In July, the school took its first look at the capital budget for fiscal year 2014.

Superintendent Robert Tomback explained during the recent public meeting that the topic will be on the school board's agenda for the Sept. 10 meeting, but not as an action item. During the Sept. 24 meeting the board will then vote to adopt the capital improvement plan.

Board vice president speaks out

Board of Education Vice President Rick Grambo said Thursday he doesn't know if construction projects for Havre de Grace High and Youth's Benefit will be put on the capital improvement plan in light of Craig's pledged commitment for funding.

"I'm waiting to see what the superintendent and his staff proposes," he said. "I do know the superintendent and his staff are working hard on things, trying to make the right decisions. It'll be interesting to see what plan they put forth to us [the school board] to vote on."

Grambo added that he wouldn't be surprised if the capital improvement plan includes the construction projects, especially in light of comments made by Sen. Barry Glassman during the public meeting.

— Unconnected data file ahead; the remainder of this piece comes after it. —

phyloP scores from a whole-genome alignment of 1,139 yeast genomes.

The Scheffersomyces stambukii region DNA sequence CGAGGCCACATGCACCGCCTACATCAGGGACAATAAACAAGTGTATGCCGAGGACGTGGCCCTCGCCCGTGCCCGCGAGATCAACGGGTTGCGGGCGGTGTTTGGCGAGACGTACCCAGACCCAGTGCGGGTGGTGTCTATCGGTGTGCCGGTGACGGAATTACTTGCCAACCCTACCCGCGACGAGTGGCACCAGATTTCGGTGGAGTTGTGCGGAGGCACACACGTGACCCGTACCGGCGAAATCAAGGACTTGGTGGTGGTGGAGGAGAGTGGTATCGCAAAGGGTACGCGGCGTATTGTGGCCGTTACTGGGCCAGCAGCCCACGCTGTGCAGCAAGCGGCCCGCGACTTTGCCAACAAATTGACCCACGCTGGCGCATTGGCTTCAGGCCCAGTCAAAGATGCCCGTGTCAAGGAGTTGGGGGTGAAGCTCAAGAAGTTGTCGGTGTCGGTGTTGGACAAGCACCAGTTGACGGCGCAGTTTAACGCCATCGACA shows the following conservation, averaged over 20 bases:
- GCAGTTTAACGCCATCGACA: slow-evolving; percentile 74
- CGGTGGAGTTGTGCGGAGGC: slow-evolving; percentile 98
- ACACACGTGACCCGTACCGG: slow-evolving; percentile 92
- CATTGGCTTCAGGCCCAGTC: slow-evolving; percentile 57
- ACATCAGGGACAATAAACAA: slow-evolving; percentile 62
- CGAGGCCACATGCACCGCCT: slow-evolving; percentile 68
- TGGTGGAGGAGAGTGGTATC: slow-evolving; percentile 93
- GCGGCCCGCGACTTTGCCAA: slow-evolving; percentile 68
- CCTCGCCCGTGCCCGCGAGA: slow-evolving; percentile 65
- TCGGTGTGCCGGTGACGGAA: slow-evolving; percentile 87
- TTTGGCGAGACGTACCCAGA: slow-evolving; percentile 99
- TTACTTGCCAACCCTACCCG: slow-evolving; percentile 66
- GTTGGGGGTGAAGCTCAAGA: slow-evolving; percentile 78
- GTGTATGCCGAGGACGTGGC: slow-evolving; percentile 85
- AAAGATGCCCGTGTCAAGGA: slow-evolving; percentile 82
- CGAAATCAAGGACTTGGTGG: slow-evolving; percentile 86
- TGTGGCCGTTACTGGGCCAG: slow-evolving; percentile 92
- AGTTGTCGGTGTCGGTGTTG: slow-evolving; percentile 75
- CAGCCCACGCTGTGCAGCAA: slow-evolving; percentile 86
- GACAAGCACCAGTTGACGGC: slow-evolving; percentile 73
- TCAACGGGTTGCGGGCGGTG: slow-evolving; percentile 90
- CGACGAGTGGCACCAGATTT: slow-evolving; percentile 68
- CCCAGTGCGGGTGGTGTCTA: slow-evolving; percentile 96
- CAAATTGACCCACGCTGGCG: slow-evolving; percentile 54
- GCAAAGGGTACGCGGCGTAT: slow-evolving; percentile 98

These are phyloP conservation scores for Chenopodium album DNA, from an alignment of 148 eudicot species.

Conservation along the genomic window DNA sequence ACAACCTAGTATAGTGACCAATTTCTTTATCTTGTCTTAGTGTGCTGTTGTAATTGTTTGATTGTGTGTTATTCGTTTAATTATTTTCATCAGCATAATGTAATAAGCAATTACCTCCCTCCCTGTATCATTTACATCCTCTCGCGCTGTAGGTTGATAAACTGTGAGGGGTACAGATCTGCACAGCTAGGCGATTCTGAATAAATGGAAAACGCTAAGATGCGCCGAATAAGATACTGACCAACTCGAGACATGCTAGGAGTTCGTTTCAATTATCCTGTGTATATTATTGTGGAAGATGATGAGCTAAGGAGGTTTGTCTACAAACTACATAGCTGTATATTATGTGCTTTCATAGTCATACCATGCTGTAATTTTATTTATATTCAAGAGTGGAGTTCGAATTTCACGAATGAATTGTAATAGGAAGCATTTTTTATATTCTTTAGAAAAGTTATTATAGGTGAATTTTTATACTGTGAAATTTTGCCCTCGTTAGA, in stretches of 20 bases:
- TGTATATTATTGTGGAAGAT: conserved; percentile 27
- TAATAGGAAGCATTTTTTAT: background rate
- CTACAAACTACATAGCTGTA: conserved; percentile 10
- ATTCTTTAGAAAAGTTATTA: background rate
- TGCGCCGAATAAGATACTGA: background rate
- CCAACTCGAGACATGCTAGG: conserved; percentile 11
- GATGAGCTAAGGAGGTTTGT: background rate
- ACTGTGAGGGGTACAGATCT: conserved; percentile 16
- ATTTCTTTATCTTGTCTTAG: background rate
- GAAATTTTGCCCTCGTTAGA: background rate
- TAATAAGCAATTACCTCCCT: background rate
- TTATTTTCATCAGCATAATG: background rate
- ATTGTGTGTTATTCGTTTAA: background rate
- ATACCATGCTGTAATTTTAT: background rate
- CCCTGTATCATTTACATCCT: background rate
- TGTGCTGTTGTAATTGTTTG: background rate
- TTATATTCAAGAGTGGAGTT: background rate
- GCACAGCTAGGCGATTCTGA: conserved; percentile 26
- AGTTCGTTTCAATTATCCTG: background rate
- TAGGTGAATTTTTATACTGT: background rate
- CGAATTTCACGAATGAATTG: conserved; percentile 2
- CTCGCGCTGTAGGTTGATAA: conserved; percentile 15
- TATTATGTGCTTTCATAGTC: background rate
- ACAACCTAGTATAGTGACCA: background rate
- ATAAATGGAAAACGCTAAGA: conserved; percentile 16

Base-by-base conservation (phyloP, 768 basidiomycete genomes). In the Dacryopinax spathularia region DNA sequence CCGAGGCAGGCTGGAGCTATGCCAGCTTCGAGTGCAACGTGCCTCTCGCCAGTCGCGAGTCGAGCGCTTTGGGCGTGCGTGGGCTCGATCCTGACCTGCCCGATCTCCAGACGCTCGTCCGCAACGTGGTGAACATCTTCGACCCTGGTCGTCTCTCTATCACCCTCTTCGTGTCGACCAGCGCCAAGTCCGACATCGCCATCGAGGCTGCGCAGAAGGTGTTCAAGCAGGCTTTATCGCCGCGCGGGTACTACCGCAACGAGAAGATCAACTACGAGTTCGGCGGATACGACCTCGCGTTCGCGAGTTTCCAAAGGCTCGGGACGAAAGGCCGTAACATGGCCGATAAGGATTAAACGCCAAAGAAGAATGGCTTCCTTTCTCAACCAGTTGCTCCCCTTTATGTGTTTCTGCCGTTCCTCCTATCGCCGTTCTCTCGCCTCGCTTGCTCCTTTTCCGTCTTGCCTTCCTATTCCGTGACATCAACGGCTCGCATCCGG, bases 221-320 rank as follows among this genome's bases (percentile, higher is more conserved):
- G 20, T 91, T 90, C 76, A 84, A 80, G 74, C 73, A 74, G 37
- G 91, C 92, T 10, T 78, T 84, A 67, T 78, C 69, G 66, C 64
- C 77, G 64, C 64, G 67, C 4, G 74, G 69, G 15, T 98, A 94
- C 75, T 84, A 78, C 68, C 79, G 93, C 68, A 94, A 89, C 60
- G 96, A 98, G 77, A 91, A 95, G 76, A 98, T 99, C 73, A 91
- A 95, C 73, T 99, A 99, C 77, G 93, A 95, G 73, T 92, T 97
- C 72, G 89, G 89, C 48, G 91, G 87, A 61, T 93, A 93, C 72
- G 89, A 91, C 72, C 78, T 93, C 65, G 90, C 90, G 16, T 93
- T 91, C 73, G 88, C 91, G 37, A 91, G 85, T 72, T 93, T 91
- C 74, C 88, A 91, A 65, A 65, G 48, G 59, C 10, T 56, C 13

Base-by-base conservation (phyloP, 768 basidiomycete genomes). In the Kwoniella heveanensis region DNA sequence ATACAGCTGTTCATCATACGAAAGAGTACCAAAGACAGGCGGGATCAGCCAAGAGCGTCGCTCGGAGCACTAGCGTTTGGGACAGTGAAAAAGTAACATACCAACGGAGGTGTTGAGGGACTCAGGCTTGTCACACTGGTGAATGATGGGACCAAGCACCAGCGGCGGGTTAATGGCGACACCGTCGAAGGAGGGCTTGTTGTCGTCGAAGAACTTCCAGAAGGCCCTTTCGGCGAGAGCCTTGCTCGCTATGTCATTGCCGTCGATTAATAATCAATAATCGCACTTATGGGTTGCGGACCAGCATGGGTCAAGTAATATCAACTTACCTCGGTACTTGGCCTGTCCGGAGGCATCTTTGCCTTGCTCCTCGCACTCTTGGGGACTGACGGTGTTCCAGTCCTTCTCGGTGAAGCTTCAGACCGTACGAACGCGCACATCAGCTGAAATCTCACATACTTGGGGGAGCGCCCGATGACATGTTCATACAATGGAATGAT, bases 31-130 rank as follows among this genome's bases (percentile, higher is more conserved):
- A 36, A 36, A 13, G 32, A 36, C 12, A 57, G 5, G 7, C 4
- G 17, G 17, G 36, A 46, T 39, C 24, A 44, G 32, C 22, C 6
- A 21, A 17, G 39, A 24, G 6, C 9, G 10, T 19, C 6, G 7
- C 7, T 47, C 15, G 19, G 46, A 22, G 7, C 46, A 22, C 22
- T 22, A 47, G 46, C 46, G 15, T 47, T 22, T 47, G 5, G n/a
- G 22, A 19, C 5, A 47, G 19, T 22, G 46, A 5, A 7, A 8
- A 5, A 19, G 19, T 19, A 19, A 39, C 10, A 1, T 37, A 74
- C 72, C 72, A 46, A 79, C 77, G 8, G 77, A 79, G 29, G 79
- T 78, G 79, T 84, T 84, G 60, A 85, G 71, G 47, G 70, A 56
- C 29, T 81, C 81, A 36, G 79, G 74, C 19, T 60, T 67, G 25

Glassman, expected to be a candidate for county executive in 2014, urged school officials to create a "predictable" capital improvement plan the state "can fund over time" rather than leave any construction projects off and run the risk of it looking like Harford has nothing in the works.

He said Harford's legislators will stand behind whatever the board decides to go with as far as school construction.

Grambo has concerns, however, that he hasn't seen a plan from the county on how it would fund a new HHS and YBES.

"There are costs we have to worry about," he said. "I'm anxious to see the whole plan from the county."

The school system is "running pretty lean," Grambo said, and he doesn't want to see it making any sacrifices as far as employees or anything else. "I don't want to cause ourselves any grief."